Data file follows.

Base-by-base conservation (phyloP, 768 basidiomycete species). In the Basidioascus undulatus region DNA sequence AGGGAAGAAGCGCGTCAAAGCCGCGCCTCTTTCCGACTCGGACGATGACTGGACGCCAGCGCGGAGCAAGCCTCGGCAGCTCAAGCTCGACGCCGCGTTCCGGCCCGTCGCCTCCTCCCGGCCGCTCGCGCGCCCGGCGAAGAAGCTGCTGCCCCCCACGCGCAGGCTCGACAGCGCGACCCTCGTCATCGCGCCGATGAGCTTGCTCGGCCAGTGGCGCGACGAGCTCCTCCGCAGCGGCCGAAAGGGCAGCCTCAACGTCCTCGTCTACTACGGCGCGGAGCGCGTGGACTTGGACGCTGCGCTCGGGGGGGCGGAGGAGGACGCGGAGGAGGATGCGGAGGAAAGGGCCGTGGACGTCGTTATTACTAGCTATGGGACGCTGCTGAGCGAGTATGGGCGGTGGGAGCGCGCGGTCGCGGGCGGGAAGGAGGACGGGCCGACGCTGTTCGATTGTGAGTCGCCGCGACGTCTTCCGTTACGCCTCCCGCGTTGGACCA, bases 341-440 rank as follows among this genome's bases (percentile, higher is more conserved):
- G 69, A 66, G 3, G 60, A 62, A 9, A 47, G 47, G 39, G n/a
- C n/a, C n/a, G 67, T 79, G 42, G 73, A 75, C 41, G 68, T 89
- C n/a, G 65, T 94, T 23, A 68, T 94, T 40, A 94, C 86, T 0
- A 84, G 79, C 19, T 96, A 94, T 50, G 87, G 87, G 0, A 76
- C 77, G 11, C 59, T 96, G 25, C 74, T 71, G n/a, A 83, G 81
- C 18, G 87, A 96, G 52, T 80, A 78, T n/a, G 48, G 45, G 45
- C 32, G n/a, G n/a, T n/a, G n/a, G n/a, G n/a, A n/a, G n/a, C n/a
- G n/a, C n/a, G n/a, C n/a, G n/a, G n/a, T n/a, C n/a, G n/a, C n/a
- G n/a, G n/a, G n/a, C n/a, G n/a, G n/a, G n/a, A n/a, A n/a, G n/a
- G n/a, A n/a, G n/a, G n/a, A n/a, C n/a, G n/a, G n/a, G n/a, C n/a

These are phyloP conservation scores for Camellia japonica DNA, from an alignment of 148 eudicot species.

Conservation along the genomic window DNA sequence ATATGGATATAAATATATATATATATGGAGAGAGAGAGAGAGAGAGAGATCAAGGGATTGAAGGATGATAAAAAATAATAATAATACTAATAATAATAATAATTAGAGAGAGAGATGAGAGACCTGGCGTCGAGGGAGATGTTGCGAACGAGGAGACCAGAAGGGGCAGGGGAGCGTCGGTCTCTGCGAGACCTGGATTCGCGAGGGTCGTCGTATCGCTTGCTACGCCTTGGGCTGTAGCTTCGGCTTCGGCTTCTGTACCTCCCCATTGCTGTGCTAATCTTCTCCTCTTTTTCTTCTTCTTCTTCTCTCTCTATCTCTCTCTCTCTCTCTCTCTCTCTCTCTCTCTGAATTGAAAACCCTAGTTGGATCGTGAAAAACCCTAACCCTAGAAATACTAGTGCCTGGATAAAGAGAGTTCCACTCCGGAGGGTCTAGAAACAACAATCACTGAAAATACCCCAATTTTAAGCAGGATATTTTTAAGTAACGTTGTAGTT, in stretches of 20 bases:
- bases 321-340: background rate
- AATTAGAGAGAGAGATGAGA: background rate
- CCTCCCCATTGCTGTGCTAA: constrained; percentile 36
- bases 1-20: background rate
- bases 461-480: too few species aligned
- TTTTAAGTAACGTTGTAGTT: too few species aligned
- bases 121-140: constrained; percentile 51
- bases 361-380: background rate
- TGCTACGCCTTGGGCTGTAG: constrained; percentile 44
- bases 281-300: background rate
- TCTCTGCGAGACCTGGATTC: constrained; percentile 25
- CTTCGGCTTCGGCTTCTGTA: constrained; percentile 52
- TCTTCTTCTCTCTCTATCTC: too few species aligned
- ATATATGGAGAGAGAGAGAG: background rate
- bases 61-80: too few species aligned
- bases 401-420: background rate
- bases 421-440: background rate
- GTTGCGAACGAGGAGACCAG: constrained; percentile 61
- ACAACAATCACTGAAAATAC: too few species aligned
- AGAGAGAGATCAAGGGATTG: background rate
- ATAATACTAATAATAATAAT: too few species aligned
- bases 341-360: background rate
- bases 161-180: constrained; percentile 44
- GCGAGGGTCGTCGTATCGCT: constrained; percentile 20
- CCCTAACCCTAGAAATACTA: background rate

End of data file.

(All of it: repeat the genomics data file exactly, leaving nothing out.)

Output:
Base-by-base conservation (phyloP, 768 basidiomycete species). In the Basidioascus undulatus region DNA sequence AGGGAAGAAGCGCGTCAAAGCCGCGCCTCTTTCCGACTCGGACGATGACTGGACGCCAGCGCGGAGCAAGCCTCGGCAGCTCAAGCTCGACGCCGCGTTCCGGCCCGTCGCCTCCTCCCGGCCGCTCGCGCGCCCGGCGAAGAAGCTGCTGCCCCCCACGCGCAGGCTCGACAGCGCGACCCTCGTCATCGCGCCGATGAGCTTGCTCGGCCAGTGGCGCGACGAGCTCCTCCGCAGCGGCCGAAAGGGCAGCCTCAACGTCCTCGTCTACTACGGCGCGGAGCGCGTGGACTTGGACGCTGCGCTCGGGGGGGCGGAGGAGGACGCGGAGGAGGATGCGGAGGAAAGGGCCGTGGACGTCGTTATTACTAGCTATGGGACGCTGCTGAGCGAGTATGGGCGGTGGGAGCGCGCGGTCGCGGGCGGGAAGGAGGACGGGCCGACGCTGTTCGATTGTGAGTCGCCGCGACGTCTTCCGTTACGCCTCCCGCGTTGGACCA, bases 341-440 rank as follows among this genome's bases (percentile, higher is more conserved):
- G 69, A 66, G 3, G 60, A 62, A 9, A 47, G 47, G 39, G n/a
- C n/a, C n/a, G 67, T 79, G 42, G 73, A 75, C 41, G 68, T 89
- C n/a, G 65, T 94, T 23, A 68, T 94, T 40, A 94, C 86, T 0
- A 84, G 79, C 19, T 96, A 94, T 50, G 87, G 87, G 0, A 76
- C 77, G 11, C 59, T 96, G 25, C 74, T 71, G n/a, A 83, G 81
- C 18, G 87, A 96, G 52, T 80, A 78, T n/a, G 48, G 45, G 45
- C 32, G n/a, G n/a, T n/a, G n/a, G n/a, G n/a, A n/a, G n/a, C n/a
- G n/a, C n/a, G n/a, C n/a, G n/a, G n/a, T n/a, C n/a, G n/a, C n/a
- G n/a, G n/a, G n/a, C n/a, G n/a, G n/a, G n/a, A n/a, A n/a, G n/a
- G n/a, A n/a, G n/a, G n/a, A n/a, C n/a, G n/a, G n/a, G n/a, C n/a

These are phyloP conservation scores for Camellia japonica DNA, from an alignment of 148 eudicot species.

Conservation along the genomic window DNA sequence ATATGGATATAAATATATATATATATGGAGAGAGAGAGAGAGAGAGAGATCAAGGGATTGAAGGATGATAAAAAATAATAATAATACTAATAATAATAATAATTAGAGAGAGAGATGAGAGACCTGGCGTCGAGGGAGATGTTGCGAACGAGGAGACCAGAAGGGGCAGGGGAGCGTCGGTCTCTGCGAGACCTGGATTCGCGAGGGTCGTCGTATCGCTTGCTACGCCTTGGGCTGTAGCTTCGGCTTCGGCTTCTGTACCTCCCCATTGCTGTGCTAATCTTCTCCTCTTTTTCTTCTTCTTCTTCTCTCTCTATCTCTCTCTCTCTCTCTCTCTCTCTCTCTCTCTGAATTGAAAACCCTAGTTGGATCGTGAAAAACCCTAACCCTAGAAATACTAGTGCCTGGATAAAGAGAGTTCCACTCCGGAGGGTCTAGAAACAACAATCACTGAAAATACCCCAATTTTAAGCAGGATATTTTTAAGTAACGTTGTAGTT, in stretches of 20 bases:
- bases 321-340: background rate
- AATTAGAGAGAGAGATGAGA: background rate
- CCTCCCCATTGCTGTGCTAA: constrained; percentile 36
- bases 1-20: background rate
- bases 461-480: too few species aligned
- TTTTAAGTAACGTTGTAGTT: too few species aligned
- bases 121-140: constrained; percentile 51
- bases 361-380: background rate
- TGCTACGCCTTGGGCTGTAG: constrained; percentile 44
- bases 281-300: background rate
- TCTCTGCGAGACCTGGATTC: constrained; percentile 25
- CTTCGGCTTCGGCTTCTGTA: constrained; percentile 52
- TCTTCTTCTCTCTCTATCTC: too few species aligned
- ATATATGGAGAGAGAGAGAG: background rate
- bases 61-80: too few species aligned
- bases 401-420: background rate
- bases 421-440: background rate
- GTTGCGAACGAGGAGACCAG: constrained; percentile 61
- ACAACAATCACTGAAAATAC: too few species aligned
- AGAGAGAGATCAAGGGATTG: background rate
- ATAATACTAATAATAATAAT: too few species aligned
- bases 341-360: background rate
- bases 161-180: constrained; percentile 44
- GCGAGGGTCGTCGTATCGCT: constrained; percentile 20
- CCCTAACCCTAGAAATACTA: background rate